In our family, this is how our physical traits break down. Our daughter Riley (16), son Jed (14), and son Alex (7) favor Ben with brown hair and brown eyes. Our son Clay (10) is the outlier of the kids because he looks like my side of the family with blond hair and blue eyes. Recently, Clay and Ben were out together during dinner time. The rest of us were eating at home when Alex said to Riley and Jed, “You two look alike, and I look like Clay.” Riley, Jed, and I stared with mouths open at Alex. All three of us said, “no you don’t.” We informed Alex that he looked almost exactly like Jed, especially when Jed was younger. We told him that he didn’t look like Clay at all. Alex got up and went to the mirror. He came back to the table, shrugged, and said that he guessed we were right.
We laughed at Alex’s conviction that he and Clay looked alike and his willingness to change his misperceptions once he was told differently. I don’t know why Alex was mistaken. Maybe it’s because he spends most of his time with Clay – they play together constantly. Alex is always looking into Clay’s face. In some ways, it’s like Clay is Alex’s mirror.
I started thinking about how we settle on our perceptions of ourselves. We have the regular mirrors that reflect our images back to us. Sometimes they seem more like fun house mirrors because we focus on certain features and distort their significance. Now, we have the predominance of selfies as well, usually posted on social media. Those photos that are curated, filtered, stylized, and modified. We thought we had it bad when only the fashion editors possessed the tools to edit, trim, and enhance. Everyone has the same abilities these days, and we use them with wild abandon. And it’s not just our images that we skew on social media, but our whole lives made pretty for others to see without any of the difficulties.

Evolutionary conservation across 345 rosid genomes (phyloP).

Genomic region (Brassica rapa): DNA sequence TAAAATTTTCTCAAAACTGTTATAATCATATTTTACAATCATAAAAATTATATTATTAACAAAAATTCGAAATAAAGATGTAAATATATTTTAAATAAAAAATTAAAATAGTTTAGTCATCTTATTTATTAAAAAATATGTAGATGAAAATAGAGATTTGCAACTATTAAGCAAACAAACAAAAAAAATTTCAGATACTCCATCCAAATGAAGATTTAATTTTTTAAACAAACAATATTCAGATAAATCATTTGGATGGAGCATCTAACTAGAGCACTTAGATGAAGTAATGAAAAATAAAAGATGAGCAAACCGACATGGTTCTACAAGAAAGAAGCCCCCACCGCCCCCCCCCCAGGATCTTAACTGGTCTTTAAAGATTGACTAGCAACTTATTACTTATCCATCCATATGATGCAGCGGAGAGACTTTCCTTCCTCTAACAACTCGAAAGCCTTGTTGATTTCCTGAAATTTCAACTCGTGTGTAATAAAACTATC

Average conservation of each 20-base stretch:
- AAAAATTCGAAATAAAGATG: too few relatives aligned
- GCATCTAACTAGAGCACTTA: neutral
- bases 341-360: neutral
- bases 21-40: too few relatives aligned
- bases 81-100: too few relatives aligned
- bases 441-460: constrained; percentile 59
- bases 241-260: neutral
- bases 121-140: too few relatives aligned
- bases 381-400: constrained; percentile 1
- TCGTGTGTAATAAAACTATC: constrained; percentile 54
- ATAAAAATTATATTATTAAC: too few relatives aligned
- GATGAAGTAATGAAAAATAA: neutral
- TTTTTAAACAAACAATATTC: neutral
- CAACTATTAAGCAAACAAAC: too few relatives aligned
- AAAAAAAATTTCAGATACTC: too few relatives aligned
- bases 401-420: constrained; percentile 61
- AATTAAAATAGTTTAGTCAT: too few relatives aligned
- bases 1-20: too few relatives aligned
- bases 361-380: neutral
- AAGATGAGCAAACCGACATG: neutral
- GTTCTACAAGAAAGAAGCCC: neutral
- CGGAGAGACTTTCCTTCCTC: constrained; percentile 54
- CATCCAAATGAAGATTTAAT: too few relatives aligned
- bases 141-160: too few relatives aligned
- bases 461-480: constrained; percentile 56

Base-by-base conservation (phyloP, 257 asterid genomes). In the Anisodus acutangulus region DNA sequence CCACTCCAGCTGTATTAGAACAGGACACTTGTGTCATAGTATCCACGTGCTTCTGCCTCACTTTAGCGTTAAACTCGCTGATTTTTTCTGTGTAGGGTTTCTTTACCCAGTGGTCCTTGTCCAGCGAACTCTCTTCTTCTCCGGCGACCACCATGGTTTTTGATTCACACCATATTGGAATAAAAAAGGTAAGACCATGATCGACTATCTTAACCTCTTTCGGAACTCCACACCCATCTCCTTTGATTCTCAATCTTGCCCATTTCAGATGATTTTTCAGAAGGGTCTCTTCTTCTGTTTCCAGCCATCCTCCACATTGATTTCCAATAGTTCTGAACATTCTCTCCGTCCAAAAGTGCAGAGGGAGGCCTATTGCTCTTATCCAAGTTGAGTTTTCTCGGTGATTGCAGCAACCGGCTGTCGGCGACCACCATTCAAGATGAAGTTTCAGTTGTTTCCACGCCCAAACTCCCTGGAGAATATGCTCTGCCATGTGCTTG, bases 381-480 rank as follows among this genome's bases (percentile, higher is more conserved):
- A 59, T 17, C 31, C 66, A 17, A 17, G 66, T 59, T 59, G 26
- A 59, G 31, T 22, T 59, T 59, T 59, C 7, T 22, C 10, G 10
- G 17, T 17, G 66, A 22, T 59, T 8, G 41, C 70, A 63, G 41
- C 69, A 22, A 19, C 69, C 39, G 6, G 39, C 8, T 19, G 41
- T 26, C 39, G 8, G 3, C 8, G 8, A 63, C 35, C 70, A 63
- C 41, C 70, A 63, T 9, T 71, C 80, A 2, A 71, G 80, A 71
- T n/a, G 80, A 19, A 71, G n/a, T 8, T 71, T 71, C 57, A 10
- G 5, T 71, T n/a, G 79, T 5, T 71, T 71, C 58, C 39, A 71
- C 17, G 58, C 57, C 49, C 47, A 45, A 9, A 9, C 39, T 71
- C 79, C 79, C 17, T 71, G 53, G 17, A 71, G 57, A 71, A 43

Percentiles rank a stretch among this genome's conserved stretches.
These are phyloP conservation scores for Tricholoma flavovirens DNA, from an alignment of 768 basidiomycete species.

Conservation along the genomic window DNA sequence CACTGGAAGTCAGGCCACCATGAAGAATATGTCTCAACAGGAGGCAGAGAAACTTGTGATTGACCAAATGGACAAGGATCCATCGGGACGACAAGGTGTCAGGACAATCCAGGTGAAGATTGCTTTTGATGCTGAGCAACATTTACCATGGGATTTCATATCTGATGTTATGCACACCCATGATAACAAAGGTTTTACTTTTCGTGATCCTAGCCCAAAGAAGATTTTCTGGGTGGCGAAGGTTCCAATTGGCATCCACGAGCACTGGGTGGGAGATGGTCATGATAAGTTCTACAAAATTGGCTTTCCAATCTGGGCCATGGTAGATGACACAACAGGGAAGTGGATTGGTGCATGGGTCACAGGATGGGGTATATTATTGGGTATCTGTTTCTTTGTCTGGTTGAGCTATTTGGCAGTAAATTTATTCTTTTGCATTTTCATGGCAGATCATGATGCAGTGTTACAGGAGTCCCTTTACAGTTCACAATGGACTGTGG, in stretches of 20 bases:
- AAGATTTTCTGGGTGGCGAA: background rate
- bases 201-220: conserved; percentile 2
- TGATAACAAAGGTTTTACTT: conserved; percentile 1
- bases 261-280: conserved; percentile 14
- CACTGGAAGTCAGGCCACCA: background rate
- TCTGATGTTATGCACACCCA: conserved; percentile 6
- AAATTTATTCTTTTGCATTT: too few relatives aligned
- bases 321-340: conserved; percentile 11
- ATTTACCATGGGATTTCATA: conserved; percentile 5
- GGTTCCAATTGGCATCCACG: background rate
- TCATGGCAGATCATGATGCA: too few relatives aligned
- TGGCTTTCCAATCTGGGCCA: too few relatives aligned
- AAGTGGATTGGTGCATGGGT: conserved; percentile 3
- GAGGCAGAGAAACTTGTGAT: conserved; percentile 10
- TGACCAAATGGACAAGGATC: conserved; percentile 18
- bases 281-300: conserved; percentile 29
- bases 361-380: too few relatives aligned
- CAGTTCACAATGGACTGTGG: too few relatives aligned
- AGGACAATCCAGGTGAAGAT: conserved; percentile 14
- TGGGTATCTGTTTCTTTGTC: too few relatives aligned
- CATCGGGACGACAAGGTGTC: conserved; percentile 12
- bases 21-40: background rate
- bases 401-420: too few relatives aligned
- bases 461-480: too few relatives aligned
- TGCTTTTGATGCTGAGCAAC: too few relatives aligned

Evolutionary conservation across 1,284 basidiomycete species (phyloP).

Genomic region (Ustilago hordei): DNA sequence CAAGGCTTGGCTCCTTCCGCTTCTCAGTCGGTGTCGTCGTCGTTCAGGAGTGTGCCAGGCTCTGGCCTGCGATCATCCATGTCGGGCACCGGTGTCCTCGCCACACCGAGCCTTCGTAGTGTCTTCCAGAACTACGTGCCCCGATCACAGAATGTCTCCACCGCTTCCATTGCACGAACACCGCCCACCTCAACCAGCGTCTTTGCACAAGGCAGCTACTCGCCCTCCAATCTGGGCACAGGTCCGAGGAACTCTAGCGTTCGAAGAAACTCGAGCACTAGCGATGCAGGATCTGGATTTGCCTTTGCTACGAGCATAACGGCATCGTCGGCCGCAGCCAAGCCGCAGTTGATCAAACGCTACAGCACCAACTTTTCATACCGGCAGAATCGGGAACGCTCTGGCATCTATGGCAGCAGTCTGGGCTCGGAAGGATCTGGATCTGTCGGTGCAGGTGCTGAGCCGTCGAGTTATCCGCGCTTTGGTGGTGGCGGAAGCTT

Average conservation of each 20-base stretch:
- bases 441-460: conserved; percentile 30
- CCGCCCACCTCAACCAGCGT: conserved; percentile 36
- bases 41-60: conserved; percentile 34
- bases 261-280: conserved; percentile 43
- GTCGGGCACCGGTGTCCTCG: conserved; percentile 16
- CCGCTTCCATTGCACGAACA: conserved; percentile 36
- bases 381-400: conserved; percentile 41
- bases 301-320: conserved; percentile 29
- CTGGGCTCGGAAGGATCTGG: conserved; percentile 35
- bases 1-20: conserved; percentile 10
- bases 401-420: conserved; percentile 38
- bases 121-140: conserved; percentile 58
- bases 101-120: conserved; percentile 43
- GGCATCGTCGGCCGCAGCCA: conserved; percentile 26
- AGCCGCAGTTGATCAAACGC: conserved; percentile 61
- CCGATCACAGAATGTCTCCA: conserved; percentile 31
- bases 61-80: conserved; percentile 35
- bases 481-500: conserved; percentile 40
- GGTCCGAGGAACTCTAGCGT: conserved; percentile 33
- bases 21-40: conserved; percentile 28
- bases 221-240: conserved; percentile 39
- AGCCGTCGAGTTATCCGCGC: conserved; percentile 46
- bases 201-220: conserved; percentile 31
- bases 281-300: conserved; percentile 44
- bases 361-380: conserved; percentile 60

We also see ourselves through other people’s eyes. We see how people look at us and how they react to us. Sometimes, we tell ourselves stories about what the other person must think based on a glance or a stare even though we may not have actual information to back up our assumptions. In addition, we gauge our worthiness based on the reflections we see from those who know us well. If the people in our lives treat us with respect and love, we have a better chance of feeling that way about ourselves.
While positive treatment doesn’t always translate into our feeling worthy, negative treatment will shape our self-images in mangled and warped ways. Often, we feel we deserve to be treated negatively because we’ve adopted the harsh opinions of others as our own. The mirrors that others provide to us are not always trustworthy or accurate, but it’s hard to reject the perceptions of those that reject us.
On the other hand, God’s vision always provides authentic and true revelations of who we are. God loves us – simply and unconditionally. No matter what we’ve done or what we believe about ourselves. When we shift our focus to God’s eyes, we will see love, pride, hope, and kindness shining back. God sees our beauty, our flaws, our brightness, our darkness, and all the while he wants us to know that he values us.
We cannot depend on the mirrors on the walls or the reflections that other people provide to establish our pictures of ourselves. But if we concentrate on how God sees us, we may be able to reevaluate the way we view ourselves. We may learn to love and appreciate ourselves a little more. And God would love that.